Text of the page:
The coil used to be housed outside the distributor, as did early crank position sensors. Over the years, parts have been consolidated, and eventually the entire system ended up crammed into the distributor housing.

The spinning distributor is prone to, among other things, wear, physical damage, and user ineptness and neglect. Also, since there is a large spark that jumps from the rotor to the cap's terminals, ozone is generated, leading to corrosion inside the unit, possibly leading to the infamous "red dust" bearing failures of some '90s Hondas. The wires get old, leaking current off and weakening the spark.

Driven by increasingly strict emission control demands from governments, most cars had left their distributors behind by about 1998.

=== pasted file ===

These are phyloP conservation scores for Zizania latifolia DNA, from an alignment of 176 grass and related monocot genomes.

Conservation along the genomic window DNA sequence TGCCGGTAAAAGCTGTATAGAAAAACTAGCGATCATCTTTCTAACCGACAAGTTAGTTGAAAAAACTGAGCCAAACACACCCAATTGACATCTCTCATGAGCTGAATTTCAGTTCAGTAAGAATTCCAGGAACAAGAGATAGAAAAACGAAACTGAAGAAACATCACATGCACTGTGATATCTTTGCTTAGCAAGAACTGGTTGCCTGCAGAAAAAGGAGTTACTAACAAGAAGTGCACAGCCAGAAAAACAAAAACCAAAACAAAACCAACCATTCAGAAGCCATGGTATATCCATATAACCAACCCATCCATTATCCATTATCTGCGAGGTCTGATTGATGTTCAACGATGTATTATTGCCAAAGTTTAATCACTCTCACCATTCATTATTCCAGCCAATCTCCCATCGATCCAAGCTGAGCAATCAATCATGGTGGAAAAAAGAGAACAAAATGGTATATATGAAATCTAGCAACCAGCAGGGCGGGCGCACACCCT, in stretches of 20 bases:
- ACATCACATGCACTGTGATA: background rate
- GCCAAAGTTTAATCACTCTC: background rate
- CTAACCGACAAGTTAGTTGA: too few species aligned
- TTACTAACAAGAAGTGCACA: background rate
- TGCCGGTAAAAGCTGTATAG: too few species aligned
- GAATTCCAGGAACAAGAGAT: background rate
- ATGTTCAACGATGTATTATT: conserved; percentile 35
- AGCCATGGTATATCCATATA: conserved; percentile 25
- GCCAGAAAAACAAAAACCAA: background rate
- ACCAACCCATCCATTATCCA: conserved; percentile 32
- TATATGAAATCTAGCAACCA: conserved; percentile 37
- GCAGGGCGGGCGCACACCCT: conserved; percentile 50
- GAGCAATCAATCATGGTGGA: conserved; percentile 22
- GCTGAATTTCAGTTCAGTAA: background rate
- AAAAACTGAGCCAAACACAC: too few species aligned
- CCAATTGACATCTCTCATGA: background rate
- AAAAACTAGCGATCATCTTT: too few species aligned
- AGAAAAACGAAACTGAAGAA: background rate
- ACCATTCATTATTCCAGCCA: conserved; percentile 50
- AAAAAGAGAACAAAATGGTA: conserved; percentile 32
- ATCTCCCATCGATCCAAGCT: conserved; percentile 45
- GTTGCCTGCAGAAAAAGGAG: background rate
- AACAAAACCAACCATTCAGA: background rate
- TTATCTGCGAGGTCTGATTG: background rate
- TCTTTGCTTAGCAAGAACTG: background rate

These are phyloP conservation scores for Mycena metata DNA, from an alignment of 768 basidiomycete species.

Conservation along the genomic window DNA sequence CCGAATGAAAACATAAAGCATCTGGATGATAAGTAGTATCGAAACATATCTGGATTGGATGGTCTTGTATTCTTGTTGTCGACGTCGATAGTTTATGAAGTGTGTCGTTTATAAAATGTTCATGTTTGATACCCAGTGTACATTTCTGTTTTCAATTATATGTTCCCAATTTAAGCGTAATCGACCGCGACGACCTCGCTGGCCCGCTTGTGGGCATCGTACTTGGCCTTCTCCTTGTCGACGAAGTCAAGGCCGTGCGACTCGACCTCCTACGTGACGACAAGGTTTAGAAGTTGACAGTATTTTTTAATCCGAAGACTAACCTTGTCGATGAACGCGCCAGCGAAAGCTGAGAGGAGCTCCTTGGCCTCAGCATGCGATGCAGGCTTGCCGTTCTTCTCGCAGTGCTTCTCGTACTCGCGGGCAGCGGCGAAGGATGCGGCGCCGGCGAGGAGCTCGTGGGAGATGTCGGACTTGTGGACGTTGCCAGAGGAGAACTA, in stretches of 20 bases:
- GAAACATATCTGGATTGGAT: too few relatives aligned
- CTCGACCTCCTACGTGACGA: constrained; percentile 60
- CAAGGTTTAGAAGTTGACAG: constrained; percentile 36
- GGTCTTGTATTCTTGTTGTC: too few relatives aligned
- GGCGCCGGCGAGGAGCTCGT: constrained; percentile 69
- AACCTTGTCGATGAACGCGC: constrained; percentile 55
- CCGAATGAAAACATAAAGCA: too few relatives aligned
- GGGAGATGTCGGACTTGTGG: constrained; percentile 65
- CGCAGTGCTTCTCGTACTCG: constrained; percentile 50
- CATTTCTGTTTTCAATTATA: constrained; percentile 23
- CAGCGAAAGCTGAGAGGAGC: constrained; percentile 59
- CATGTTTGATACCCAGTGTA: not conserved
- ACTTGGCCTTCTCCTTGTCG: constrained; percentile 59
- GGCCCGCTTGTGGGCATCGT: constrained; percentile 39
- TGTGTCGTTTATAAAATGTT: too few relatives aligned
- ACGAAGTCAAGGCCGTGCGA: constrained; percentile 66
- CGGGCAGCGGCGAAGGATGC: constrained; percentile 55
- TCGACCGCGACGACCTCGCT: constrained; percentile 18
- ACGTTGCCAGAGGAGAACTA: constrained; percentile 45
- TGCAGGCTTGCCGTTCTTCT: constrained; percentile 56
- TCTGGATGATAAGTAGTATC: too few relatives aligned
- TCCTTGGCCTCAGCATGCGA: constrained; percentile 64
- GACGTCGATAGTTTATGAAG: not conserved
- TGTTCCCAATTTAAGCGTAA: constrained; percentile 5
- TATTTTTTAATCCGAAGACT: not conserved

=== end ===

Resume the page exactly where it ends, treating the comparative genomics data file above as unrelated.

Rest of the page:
In place of this typical Honda electronic distributor assembly, with three Hall-effect pickups...
...newer cars have this, where one toothed wheel and Hall-effect sensor do everything.
Typical Honda distributor signal pickups

Picture from Graham W
Crank pulley & Hall-effect wheel

Meanwhile, the coil itself is now directly on top of the spark plug. In cheaper cars, such as this Toyota Tercel, there is only one coil pack per two plugs, known as a "wasted spark" system. More expensive cars will have one coil pack per plug, with no wires at all. Eliminating the distributor cap, rotor and wires eliminates about 99% of ignition-related problems, and makes it a lot harder for owners to screw things up.

4-cyl "wasted-spark" coil-over-plug ignition



Last updated: March 29/08